You may have seen claims in the news over the last week that pregnant women should avoid all caffeine, as it puts their unborn baby at risk, but are these claims really true?
The news coverage is based on a recently published academic ‘review’ article. The author — Jack James, a professor of psychology at Reykjavík University in Iceland — concludes in his article that “maternal caffeine consumption is reliably associated with major negative pregnancy outcomes” and suggests pregnant women should avoid all caffeine during pregnancy.
The review, which was published in the medical journal BMJ Evidence-Based Medicine, has been widely covered by international media such as The Guardian and The New York Times, among many other publications.
However, an analysis of its contents by Gideon Meyerowitz-Katz, an epidemiologist from the University of Wollongong in Australia, suggests its conclusions are misleading. Meyerowitz-Katz, who has written about this topic before, called out some of the article’s claims in a Twitter thread he published this week.
While it can’t be denied that high levels of caffeine intake by pregnant women can be dangerous for unborn babies, it is widely accepted, and indeed advised by health advisory bodies such as the World Health Organization, that drinking less than 300 mg caffeine per day (approximately 2-3 cups coffee) is associated with minimal health risks to mother and baby.
James’ article suggests that, contrary to this advice, all caffeine should be avoided in pregnancy. But, as highlighted by Meyerowitz-Katz, there are several problems with the review.
First, it is not based on new findings from a recent clinical study. It is a review of the already published medical literature by one person.
“This is a narrative review, which basically means that it is subject to the opinions of the author. To a great extent, narrative reviews are the academic version of opinion pieces,” Meyerowitz-Katz explained.
“What this means is that calling the paper new evidence is wrong. This review represents the opinions and expertise of Prof James, and while he seems to have read a lot that still doesn’t make it new evidence.”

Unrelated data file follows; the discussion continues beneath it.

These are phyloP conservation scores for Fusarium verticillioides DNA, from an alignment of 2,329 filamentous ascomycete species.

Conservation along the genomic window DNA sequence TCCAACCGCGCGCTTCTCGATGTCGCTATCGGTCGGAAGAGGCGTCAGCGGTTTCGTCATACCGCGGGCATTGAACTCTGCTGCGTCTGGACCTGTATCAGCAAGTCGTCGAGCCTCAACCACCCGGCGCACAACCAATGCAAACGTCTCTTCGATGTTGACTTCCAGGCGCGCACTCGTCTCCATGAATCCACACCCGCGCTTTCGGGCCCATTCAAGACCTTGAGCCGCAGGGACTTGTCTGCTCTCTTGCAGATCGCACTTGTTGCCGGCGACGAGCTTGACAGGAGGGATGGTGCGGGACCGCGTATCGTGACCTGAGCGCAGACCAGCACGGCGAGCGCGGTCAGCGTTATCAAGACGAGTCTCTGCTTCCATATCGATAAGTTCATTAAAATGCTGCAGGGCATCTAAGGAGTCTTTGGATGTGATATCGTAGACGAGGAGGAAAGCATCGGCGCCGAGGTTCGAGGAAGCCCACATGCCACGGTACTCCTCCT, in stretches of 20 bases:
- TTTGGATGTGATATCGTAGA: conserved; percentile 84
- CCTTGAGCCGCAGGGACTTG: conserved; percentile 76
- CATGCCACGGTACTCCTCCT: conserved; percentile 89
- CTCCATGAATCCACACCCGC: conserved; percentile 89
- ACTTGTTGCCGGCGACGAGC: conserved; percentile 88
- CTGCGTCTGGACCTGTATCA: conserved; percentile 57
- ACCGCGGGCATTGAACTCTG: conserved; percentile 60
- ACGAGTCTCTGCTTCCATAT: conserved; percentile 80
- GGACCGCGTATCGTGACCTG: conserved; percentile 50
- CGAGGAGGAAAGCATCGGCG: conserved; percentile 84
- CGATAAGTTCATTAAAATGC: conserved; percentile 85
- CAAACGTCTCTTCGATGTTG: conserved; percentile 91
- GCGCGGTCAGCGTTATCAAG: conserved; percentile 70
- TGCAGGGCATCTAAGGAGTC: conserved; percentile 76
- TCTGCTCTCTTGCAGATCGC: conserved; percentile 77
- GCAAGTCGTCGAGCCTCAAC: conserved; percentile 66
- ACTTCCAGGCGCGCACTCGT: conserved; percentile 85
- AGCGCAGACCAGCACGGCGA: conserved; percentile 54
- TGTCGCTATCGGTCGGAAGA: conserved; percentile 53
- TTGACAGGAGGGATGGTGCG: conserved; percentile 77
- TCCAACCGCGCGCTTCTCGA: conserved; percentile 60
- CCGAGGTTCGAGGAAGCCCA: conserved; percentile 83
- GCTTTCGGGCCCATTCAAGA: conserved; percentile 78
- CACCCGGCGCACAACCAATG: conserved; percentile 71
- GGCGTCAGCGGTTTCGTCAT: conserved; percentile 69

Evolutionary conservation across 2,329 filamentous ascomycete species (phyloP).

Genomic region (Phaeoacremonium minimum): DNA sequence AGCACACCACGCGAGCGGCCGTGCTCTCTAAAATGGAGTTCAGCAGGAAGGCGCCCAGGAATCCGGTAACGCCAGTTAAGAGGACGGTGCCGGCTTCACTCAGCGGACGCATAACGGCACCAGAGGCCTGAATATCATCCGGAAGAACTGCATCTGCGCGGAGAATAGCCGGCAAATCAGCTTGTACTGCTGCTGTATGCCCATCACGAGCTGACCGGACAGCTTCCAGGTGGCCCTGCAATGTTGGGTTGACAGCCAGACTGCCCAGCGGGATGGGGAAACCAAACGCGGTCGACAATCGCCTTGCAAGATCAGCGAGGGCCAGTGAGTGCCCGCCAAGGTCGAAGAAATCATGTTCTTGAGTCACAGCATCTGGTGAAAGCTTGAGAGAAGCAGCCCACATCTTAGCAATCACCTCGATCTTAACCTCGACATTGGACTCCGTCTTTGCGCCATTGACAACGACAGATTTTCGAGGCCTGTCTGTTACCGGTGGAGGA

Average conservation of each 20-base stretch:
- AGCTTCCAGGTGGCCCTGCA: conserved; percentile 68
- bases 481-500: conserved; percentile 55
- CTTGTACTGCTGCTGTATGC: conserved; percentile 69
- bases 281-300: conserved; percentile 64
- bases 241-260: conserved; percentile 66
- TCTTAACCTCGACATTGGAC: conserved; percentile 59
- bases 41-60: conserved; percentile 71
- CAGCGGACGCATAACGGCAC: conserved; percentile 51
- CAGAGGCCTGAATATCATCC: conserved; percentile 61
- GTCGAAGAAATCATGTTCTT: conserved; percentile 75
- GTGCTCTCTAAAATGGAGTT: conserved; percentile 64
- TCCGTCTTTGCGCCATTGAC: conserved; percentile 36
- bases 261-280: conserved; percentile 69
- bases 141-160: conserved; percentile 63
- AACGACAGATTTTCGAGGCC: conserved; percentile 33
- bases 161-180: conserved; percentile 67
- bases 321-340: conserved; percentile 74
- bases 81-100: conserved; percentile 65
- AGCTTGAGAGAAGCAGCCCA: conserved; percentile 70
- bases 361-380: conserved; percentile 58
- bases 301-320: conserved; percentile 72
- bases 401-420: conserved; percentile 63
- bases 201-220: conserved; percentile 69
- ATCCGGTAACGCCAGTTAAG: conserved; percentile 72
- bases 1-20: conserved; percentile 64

Second, when Meyerowitz-Katz looked more closely at the 40 plus studies included in the review the conclusions drawn by James did not seem to align with the findings of all the original study authors.
For example, the biggest study included in the review that looked at links between pre-pregnancy caffeine intake and miscarriage was stated by James as evidence supporting his theory that all levels of caffeine consumption are harmful.
But, the study actually stated that only higher levels of coffee consumption (400 mg per day or more) could increase miscarriage risk. It should also be noted that the researchers in this study found that women who drank decaffeinated coffee had the same risk for miscarriage as those drinking caffeinated coffee and there were no links found between miscarriage and caffeinated tea or soda consumption.
Similarly, Meyerowitz-Katz pointed out two other studies — included in the analysis to back up claims that very small amounts of caffeine are harmful in pregnancy — that actually concluded that sticking to the WHO recommendation of less than 300 mg per day should be fine for pregnant women.
The third, and arguably most concerning, issue with the review article is that a table (table 2) included in the article to summarize its findings contains significant errors.
There are several mistakes, and you can see the details clearly outlined in Meyerowitz-Katz’s Twitter thread. But a couple of examples include:
- The first column is titled ‘Risk per 100mg’ caffeine consumed – which should actually read relative risk increase per additional 100mg consumed. This may not mean much to a non-statistician, but Meyerowitz-Katz explains that the result is that all the risk estimates in the next column ‘Risk at 200mg’ caffeine consumption are wrong and overestimated.
- The author then uses these incorrect estimates of risk to calculate the number of ‘negative pregnancy events’ associated with caffeine intake in the last column – again leading to a massive overestimate of the number of miscarriages linked to caffeine.
Meyerowitz-Katz and other researchers in the field agree that evidence suggests that high amounts of caffeine intake in pregnancy are a bad idea. It’s hard to predict what the results of future research might show, but it does seem that small amounts of caffeine intake during pregnancy may not be as damaging as implied in James’ review.
“My main take-home for anyone who is pregnant is to try not to worry about headlines, because they are usually misleading, and talk to your doctor if you’re worried,” said Meyerowitz-Katz.